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Phosphorylated Protein Detection Frequently Asked Questions
During the “Western Blotting Tips for Phosphorylated Protein Detection” Coffee Chat and “Illuminating the Pathway to Confident Western Blot Detection of Phosphorylated Proteins” webinar, researchers asked questions to Bio-Rad’s application scientists about the detection of phosphorylation events by western blotting.
To help you overcome this challenging technique, we have combined our answers for the most frequently asked questions.
Store your lysates at -80oC to prevent any degradation of phosphorylated proteins by phosphatases present in the lysate.
Use phosphatase and protease inhibitors and keep your samples on ice to inhibit protein degradation and conserve posttranslational modifications during sample preparation.
Start with bovine serum albumin (BSA) in tris-buffered saline (TBS). It is usually best to avoid using milk because some protein components may interfere with recognition of phosphorylated proteins. If using BSA, make sure it is thoroughly dissolved because any solid BSA will cause speckles on your blot.
A good starting point can be 5% BSA with 0.1% Tween 20 in TBS but this may need to be optimized for your protein of interest.
Consider the following controls:
Fig. 1. Western blot detection of total and phospho EGF R. MDA-MB-468 untreated and EGF treated whole cell lysates were probed with A, Human Anti-EGF R Antibody (VMA00474) or B, Human Anti-EGF R (pTyr1045) Antibody (VMA00515) followed by detection with HRP conjugated Human Anti-Bacterial Alkaline Phosphatase (HCA275P).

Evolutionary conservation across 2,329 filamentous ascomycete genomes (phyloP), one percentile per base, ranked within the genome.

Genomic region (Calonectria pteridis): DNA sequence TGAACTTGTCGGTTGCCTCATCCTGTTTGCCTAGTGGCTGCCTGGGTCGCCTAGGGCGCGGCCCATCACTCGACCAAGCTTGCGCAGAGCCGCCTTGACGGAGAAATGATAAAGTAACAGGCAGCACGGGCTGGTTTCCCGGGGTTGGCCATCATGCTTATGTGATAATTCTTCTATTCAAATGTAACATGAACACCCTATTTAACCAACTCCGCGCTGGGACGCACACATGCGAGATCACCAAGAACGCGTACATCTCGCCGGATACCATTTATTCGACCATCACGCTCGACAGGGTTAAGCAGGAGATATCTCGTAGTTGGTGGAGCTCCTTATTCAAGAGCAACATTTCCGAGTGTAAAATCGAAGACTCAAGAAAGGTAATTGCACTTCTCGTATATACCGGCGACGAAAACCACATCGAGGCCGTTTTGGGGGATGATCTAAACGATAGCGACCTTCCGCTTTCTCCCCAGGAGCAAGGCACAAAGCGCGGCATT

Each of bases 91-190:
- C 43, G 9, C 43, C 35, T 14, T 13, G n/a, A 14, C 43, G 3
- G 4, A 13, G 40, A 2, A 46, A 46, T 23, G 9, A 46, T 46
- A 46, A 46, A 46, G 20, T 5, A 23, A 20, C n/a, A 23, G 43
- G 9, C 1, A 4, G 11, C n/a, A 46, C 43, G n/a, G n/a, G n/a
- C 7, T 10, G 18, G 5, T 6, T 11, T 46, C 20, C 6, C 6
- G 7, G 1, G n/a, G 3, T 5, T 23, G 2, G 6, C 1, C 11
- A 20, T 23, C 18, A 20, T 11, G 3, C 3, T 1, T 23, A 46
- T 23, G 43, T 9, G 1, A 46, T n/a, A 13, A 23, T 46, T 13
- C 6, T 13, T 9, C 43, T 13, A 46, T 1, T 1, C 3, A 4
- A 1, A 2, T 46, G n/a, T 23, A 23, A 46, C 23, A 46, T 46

Try preparing your lysates in as little lysis buffer as possible. You could also immunoprecipitate your protein of interest before loading it onto your gel.
It is better practice to use the Stain-Free blot image for total protein normalization, since variability in transferring your proteins to the membrane could result in differences between samples not captured by the Stain-Free gel image. To reduce the background in these images, use low-fluorescent PVDF membrane.
The phosphatase you use depends on the type of phosphorylation event you are interested in. Both lambda protein phosphatase and calf intestinal alkaline phosphatase have an activity towards phospho-tyrosine residues. In addition, lambda protein phosphatase also has an activity towards serine and threonine phospho residues.
Use a conformation specific secondary reagent, like Bio-Rad’s TidyBlot Reagent, which only detects the native conformation of an antibody (i.e. your primary antibody) and not the denatured endogenous IgG in your samples. This means that the heavy and light chains from the antibodies in your sample will not be detected. The only band that should appear on your blot is from your antibody detecting the phosphorylated target.
We recommend performing a multiplex fluorescent western blotting experiment rather than stripping and reprobing blots. This is because the signal from the first phospho-specific antibody might not be completely removed during the stripping process. You can learn more about Bio-Rad’s fluorescent western blotting workflow here.